Today, I’ll be wishing many terrible things on Harvard, but the one thing I wouldn’t wish on their football team is football.
I’ve talked on this blog a couple times about how the concussion-heavy sports of football and boxing seems like an abhorrent assault on human dignity. In a slightly analogous way to the claim you don’t have the right to sell yourself into chattel slavery, I don’t think we have the right to be paid to take repeated hits to the head that will wipe out your personality and intellect in your forties and fifties, before it takes you away from your family entirely. And I think it’s unethical to pay people to be concussed for sport or to cheer it on. Just because the injuries are less visible than those of gladiatorial combat doesn’t make the damage any less real.
And, aside from the professional leagues, the prevalence of football among young people represents a serious threat as well. I’m delighted that participation in Pop Warner football has decreased, but, the kids still playing in high school will, on average, receive twice as many concussions as those in college football or high school players in other sports.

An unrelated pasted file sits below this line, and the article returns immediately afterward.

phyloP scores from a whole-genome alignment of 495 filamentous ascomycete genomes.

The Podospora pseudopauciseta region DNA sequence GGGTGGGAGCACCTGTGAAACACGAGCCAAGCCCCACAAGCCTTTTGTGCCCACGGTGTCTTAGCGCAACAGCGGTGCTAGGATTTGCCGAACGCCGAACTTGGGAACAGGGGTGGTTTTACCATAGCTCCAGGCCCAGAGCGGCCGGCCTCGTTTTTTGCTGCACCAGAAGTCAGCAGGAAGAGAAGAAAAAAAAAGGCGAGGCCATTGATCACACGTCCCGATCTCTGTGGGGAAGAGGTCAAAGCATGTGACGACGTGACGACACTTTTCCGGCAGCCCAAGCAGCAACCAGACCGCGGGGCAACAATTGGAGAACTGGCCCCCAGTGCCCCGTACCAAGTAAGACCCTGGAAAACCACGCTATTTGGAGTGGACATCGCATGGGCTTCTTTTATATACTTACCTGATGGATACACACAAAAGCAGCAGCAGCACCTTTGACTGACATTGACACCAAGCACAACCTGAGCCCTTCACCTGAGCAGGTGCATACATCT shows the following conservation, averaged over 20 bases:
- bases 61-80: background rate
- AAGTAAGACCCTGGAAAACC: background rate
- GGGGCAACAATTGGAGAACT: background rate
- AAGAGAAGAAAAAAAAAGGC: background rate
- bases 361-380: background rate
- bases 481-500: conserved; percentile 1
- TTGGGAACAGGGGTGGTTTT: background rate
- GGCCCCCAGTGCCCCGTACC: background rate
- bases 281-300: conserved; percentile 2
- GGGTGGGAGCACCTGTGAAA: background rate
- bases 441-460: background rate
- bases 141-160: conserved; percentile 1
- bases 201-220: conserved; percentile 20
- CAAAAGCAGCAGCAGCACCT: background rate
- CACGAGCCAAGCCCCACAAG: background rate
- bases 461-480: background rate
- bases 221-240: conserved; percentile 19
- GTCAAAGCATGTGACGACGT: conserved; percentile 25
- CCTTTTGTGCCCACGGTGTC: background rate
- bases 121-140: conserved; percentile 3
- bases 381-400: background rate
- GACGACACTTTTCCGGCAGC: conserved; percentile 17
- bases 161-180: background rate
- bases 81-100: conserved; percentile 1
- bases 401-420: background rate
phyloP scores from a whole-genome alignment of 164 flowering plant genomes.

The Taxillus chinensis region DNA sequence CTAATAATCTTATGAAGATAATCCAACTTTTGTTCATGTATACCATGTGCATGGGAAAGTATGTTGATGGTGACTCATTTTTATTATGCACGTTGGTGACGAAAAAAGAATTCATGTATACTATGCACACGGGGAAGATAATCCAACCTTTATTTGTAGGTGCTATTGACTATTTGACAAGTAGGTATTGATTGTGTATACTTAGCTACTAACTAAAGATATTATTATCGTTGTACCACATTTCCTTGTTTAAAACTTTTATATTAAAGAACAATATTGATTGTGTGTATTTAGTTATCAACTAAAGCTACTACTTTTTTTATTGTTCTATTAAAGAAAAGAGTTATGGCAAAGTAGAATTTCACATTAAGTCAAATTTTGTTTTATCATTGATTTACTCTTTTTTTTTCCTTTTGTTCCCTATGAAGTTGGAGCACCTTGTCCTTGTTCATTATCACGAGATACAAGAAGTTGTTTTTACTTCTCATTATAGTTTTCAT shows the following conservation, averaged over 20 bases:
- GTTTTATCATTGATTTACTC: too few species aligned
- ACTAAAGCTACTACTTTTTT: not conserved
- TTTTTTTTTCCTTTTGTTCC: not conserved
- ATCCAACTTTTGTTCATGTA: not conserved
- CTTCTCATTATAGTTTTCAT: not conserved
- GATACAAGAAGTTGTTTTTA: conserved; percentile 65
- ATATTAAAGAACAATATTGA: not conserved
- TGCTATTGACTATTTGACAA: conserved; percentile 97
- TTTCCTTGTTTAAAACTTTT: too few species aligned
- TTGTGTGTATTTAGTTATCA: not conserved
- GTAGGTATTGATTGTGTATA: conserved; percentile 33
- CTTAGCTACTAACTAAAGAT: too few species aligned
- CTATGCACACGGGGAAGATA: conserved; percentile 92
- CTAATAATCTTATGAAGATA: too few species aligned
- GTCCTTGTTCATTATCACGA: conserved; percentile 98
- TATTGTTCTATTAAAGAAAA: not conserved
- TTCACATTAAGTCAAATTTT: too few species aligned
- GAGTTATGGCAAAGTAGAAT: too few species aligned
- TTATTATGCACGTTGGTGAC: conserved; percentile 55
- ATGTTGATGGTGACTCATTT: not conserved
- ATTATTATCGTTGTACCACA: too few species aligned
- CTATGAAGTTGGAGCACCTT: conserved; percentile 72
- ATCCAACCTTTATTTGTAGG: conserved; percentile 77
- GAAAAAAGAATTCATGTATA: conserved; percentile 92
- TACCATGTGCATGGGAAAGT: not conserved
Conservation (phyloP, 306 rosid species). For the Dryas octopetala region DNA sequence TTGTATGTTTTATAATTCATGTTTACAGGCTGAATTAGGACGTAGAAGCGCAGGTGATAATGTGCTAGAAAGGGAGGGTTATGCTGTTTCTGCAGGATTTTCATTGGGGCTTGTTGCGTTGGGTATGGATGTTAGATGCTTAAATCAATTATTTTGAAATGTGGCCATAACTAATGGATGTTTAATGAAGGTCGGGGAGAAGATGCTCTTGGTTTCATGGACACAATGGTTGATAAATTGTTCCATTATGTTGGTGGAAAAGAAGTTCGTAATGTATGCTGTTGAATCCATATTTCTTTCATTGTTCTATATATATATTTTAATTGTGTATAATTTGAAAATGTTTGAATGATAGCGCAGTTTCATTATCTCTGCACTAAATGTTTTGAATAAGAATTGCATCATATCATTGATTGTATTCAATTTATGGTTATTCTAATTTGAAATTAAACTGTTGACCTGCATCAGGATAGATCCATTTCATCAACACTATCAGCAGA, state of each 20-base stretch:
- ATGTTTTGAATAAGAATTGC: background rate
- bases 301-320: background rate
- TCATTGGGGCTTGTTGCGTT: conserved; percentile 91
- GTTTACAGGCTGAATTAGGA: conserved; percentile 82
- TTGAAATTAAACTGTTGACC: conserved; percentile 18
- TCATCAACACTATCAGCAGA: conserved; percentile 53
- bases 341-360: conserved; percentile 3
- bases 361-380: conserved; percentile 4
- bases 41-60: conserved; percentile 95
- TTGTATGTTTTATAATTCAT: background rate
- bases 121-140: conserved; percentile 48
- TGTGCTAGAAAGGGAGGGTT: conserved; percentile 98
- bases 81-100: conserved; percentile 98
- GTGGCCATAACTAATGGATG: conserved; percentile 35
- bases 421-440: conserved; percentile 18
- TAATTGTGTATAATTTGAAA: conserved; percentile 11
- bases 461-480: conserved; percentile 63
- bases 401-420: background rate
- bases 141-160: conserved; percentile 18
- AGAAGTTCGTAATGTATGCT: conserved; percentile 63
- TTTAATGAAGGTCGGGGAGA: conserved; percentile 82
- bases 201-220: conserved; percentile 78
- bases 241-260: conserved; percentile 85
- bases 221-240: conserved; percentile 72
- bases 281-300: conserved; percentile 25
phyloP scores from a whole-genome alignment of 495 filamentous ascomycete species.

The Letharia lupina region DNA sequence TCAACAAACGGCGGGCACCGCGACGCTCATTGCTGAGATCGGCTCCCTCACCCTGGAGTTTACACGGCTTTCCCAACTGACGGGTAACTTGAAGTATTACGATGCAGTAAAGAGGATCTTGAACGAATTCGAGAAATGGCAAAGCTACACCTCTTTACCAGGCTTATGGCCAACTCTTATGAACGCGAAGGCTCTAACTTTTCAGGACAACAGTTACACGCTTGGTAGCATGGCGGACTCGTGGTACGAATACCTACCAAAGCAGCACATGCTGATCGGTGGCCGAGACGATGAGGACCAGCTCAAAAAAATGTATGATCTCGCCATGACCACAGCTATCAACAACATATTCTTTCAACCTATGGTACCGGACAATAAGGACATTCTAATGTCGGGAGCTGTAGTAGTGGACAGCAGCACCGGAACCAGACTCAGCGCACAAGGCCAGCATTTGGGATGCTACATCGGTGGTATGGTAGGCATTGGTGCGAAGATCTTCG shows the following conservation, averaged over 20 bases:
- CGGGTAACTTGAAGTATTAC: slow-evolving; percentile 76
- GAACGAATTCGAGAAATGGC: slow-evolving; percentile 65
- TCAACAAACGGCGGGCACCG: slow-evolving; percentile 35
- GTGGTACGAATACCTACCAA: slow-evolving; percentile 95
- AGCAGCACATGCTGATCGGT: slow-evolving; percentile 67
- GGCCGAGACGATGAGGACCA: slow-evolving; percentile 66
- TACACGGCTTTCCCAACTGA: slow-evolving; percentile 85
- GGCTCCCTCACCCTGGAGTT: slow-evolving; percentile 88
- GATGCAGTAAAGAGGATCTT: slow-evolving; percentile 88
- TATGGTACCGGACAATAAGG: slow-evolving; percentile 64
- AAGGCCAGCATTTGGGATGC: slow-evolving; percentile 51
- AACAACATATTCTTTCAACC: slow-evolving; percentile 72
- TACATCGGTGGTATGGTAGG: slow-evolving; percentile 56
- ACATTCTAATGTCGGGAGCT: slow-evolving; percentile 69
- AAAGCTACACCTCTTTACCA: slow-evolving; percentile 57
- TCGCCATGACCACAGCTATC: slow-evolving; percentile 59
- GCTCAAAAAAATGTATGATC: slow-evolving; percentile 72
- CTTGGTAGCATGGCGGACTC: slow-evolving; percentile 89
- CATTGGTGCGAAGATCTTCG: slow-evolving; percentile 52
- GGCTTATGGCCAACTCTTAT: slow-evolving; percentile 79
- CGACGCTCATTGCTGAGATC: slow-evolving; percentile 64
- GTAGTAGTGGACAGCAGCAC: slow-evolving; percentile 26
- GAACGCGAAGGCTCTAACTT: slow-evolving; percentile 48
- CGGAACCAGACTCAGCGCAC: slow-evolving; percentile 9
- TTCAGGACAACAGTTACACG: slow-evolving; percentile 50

Football kills people by inches. And it makes families experience the pain of dementia in the prime of life. The small adjustments to tackling form and to helmet design haven’t been shown to substantially mitigate that risk. We sometimes ask people to put their bodies and their minds on the line when the stakes are high (war, being the control in a randomized trial, etc), but the camaraderie, adrenaline, and excuse for drinking that football provides does not remotely begin to justify condemning people (even with their consent) to a slow, painful, early death.